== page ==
Ghosts of the Southwest

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Ghosts of the Southwest

Abandoned mining towns exert irresistible pull
Bodie, Calif.,, seen in 1959, is one of the most famous ghost towns in the United States. Near the Nevada state line east of California’s Yosemite National Park, Bodie boomed during the Gold Rush days, with an estimated 10,000 residents in 1880, more than 60 saloons and a red-light district.
Bodie, Calif., is seen in 1959 from the top of Standard Hill. Today, the former mining town’s 100-or-so buildings are maintained by the California parks system, which protects the town in “an arrested state of decay,” keeping the buildings standing but making few other alterations.
Established in 1905, Rhyolite, Nev., is a ghost town northeast of Death Valley National Park. It’s now one of the most photogenic ghost towns of the Southwest because of the decrepit buildings and rocky landscape.
Rhyolite, Nev., quickly boomed during the Gold Rush and fell apart after the mine closed in 1911. It’s now one of the most photogenic ghost towns of the Southwest because of the abandoned buildings and rocky landscape.
The Amargosa Opera House is the highlight of Death Valley Junction, Calif., a town near the eastern entrance of Death Valley National Park. The town once thrived while a local borax mine and railroad were in operation.
Patrons wait for the doors to open at the Amargosa Opera House in Death Valley Junction, Calif. By the late 1920s, the town was little more than a tourist stop on the way to the park. Today, most of the buildings are gone but the town remains a draw because of a hotel and the restored opera house.
Goldfield, Ariz., boomed when gold was discovered in the 1890s but was abandoned in the 1920s. Today, the town offers numerous tours, attractions and activities for visitors.

Ghosts of the Southwest

Bodie, Calif.,, seen in 1959, is one of the most famous ghost towns in the United States. Near the Nevada state line east of California’s Yosemite National Park, Bodie boomed during the Gold Rush days, with an estimated 10,000 residents in 1880, more than 60 saloons and a red-light district.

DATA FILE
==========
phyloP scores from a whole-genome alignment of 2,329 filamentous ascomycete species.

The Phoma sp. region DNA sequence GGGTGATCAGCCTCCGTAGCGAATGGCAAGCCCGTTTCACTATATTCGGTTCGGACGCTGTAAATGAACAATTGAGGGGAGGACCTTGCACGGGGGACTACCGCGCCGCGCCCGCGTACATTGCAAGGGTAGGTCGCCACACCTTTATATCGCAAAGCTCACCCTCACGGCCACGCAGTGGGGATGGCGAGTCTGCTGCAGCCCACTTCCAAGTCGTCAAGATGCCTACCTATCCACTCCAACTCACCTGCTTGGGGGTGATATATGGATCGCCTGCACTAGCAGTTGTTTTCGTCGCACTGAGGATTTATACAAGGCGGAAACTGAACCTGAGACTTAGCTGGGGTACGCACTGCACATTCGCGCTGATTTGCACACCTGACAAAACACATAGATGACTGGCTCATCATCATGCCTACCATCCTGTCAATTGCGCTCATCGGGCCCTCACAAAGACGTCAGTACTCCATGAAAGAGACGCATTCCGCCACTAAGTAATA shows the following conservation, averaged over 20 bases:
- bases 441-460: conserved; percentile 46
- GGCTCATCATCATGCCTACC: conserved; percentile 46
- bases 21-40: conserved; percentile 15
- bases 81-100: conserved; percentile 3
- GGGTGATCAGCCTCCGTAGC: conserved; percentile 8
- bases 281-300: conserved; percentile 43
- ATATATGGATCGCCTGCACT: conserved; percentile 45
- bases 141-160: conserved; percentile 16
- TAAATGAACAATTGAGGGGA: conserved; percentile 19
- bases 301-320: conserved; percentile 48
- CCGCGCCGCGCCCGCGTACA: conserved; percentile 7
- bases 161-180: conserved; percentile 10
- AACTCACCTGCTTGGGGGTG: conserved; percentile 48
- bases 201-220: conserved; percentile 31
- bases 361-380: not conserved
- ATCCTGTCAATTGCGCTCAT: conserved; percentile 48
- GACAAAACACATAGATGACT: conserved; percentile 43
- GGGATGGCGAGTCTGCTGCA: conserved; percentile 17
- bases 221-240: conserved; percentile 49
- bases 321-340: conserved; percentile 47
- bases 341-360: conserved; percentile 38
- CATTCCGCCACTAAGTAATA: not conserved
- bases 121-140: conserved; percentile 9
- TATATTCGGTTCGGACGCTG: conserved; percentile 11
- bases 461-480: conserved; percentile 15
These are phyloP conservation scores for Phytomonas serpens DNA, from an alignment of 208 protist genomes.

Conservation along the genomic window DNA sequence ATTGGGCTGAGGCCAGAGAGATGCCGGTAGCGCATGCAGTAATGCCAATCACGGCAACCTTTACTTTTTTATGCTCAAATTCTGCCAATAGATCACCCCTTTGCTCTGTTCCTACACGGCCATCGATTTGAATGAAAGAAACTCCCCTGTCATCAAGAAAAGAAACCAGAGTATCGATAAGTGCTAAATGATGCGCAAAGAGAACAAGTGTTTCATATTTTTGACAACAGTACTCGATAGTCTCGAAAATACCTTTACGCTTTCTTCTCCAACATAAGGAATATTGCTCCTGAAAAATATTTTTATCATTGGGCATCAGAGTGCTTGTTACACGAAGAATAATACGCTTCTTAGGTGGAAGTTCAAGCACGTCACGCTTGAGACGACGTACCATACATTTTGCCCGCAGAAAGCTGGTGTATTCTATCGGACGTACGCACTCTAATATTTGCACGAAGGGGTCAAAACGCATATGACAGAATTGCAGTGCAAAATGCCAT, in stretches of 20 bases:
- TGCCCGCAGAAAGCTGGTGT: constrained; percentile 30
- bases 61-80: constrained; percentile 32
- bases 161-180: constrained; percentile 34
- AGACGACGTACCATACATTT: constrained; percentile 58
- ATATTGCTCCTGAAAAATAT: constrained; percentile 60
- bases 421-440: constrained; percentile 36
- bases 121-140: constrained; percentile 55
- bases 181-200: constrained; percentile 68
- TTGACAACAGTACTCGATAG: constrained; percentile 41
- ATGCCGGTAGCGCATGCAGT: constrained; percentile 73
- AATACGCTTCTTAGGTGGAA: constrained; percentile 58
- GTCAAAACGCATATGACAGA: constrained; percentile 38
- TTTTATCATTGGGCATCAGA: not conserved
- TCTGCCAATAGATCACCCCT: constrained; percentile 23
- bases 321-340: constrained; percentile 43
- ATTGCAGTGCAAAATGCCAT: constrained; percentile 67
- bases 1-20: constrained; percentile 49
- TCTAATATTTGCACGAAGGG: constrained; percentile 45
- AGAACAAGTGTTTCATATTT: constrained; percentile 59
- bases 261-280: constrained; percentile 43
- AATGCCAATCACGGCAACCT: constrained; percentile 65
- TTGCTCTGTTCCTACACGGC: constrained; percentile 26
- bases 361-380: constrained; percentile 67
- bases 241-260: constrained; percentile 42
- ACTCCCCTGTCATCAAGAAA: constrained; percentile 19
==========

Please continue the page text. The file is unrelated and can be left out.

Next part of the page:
Bodie, Calif., is seen in 1959 from the top of Standard Hill. Today, the former mining town’s 100-or-so buildings are maintained by the California parks system, which protects the town in “an arrested state of decay,” keeping the buildings standing but making few other alterations.
Established in 1905, Rhyolite, Nev., is a ghost town northeast of Death Valley National Park. It’s now one of the most photogenic ghost towns of the Southwest because of the decrepit buildings and rocky landscape.
Rhyolite, Nev., quickly boomed during the Gold Rush and fell apart after the mine closed in 1911. It’s now one of the most photogenic ghost towns of the Southwest because of the abandoned buildings and rocky landscape.
The Amargosa Opera House is the highlight of Death Valley Junction, Calif., a town near the eastern entrance of Death Valley National Park. The town once thrived while a local borax mine and railroad were in operation.
Patrons wait for the doors to open at the Amargosa Opera House in Death Valley Junction, Calif. By the late 1920s, the town was little more than a tourist stop on the way to the park. Today, most of the buildings are gone but the town remains a draw because of a hotel and the restored opera house.
Goldfield, Ariz., boomed when gold was discovered in the 1890s but was abandoned in the 1920s. Today, the town offers numerous tours, attractions and activities for visitors.
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